“The Lugar-Obama initiative will help other nations find and eliminate conventional weapons that have been used against our own soldiers in Iraq and sought by terrorists all over the world,” said Obama. “The Nunn-Lugar program has effectively disposed of thousands of weapons of mass destruction, but we must do far more to keep deadly conventional weapons like anti-aircraft missiles out of the hands of terrorists.”

“We want to ensure that our government has the capacity to deal quickly with vulnerable stockpiles of shoulder-fired anti-aircraft missiles, otherwise known as Man-Portable Air-Defense Systems (MANPADS). Such weapons could be used by terrorists to attack commercial airliners, military installations and government facilities here at home and abroad. Al Qaeda reportedly has attempted to acquire MANPADS on a number of occasions,” said Lugar.

The Lugar-Obama initiative would energize the U.S. program against unsecured, lightweight anti-aircraft missiles and other conventional weapons. There may be as many as 750,000 man-portable air defense systems in arsenals worldwide, and the State Department estimates that more than 40 civilian aircraft have been hit by such weapons since the 1970s. In addition, loose stocks of small arms and other weapons help fuel civil wars in Africa and elsewhere and provide the means for attacks on peacekeepers and aid workers seeking to stabilize war-torn societies. In Iraq, unsecured stockpiles of artillery shells and ammunition have been reconfigured into improvised explosive devices (IEDs) that have become an effective weapon for insurgents.

Now, I am all for destroying stray nuclear weapons, however one sure fire way to know that a bill is worthless is to see just how vague the language is. The only thing that is specified is these "lightweight anti aircraft missiles" and even there the bill doesn't identify where they are or what nations they will help secure them. Essentially, all this bill does is authorize that the government spend 50 million dollars on unspecified and undefined programs with the goal of reducing loose nuclear weapons.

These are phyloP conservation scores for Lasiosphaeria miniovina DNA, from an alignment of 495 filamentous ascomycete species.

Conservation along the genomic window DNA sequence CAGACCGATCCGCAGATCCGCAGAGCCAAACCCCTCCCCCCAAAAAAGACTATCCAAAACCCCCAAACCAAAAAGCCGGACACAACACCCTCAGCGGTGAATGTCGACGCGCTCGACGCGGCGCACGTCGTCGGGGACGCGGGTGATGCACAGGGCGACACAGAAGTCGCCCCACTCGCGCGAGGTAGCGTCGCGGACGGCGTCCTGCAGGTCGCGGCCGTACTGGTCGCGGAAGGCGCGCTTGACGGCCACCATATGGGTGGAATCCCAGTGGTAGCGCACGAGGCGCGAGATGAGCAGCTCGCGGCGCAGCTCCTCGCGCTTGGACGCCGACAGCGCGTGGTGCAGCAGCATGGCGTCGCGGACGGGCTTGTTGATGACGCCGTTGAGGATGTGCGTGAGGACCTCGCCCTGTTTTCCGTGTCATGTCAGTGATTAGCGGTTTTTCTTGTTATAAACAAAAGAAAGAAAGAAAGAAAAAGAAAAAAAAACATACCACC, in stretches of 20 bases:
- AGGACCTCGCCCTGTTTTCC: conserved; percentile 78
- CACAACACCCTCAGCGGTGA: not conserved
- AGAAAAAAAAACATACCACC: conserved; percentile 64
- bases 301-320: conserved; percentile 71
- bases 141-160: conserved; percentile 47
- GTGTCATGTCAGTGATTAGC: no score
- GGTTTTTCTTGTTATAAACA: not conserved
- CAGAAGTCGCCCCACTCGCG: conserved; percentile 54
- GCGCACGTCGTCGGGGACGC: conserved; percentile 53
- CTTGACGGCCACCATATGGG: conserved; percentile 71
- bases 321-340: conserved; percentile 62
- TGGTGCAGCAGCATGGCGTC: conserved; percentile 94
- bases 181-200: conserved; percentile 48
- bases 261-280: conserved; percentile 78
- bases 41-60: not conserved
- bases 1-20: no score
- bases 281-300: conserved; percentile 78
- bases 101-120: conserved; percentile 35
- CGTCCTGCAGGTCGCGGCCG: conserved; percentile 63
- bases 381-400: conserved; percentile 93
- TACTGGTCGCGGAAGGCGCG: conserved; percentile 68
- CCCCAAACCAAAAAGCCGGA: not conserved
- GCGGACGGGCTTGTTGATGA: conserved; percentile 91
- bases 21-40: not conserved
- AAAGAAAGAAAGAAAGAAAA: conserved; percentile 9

There are many problems with this bill. The main one is that the country with the most loose nuclear weapons is Russia, and it really doesn't matter how much money we spend, they aren't going to cooperate with us in securing these nukes.

The second problem is that securing loose nuclear weapons is almost entirely a function of good intelligence. In other words, this becomes a function of courageous spies finding bad guys in far away places that are looking to acquire these nuclear weapons and befriending them, apprehending them, and securing the nuclear weapons. That happens when the military budget is increased, and furthermore, it happens when the military pours enough resources into the matter. In other words such a goal as the one that Lugar and Obama have is accomplished through proper energy, resources, and competence by the military. It does NOT happen because two Senators create a meaningless bill that purports to spend 50 million dollars doing it. In fact, if anything, this is two Senators attempting to micromanage military operations. All this bill really does is have two politicians dictate to the military how they should allocate their budgets. While this is certainly a proper function of the Senate, I for one am much more comfortable having generals decide funding issues over Senators.

Finally, the best way to know this bill is meaningless is because Barack Obama rarely talks about anything it accomplished except in vague terms. What weapons were identified, destroyed, and taken out of play as a result of this bill? No one knows because he says nothing about that. I don't care if he spends 50 million dollars, 500 million dollars, or 5 billion dollars. Ultimately, it comes down to results. If Barack Obama doesn't talk about results, then what that likely means is that there are no results to talk about.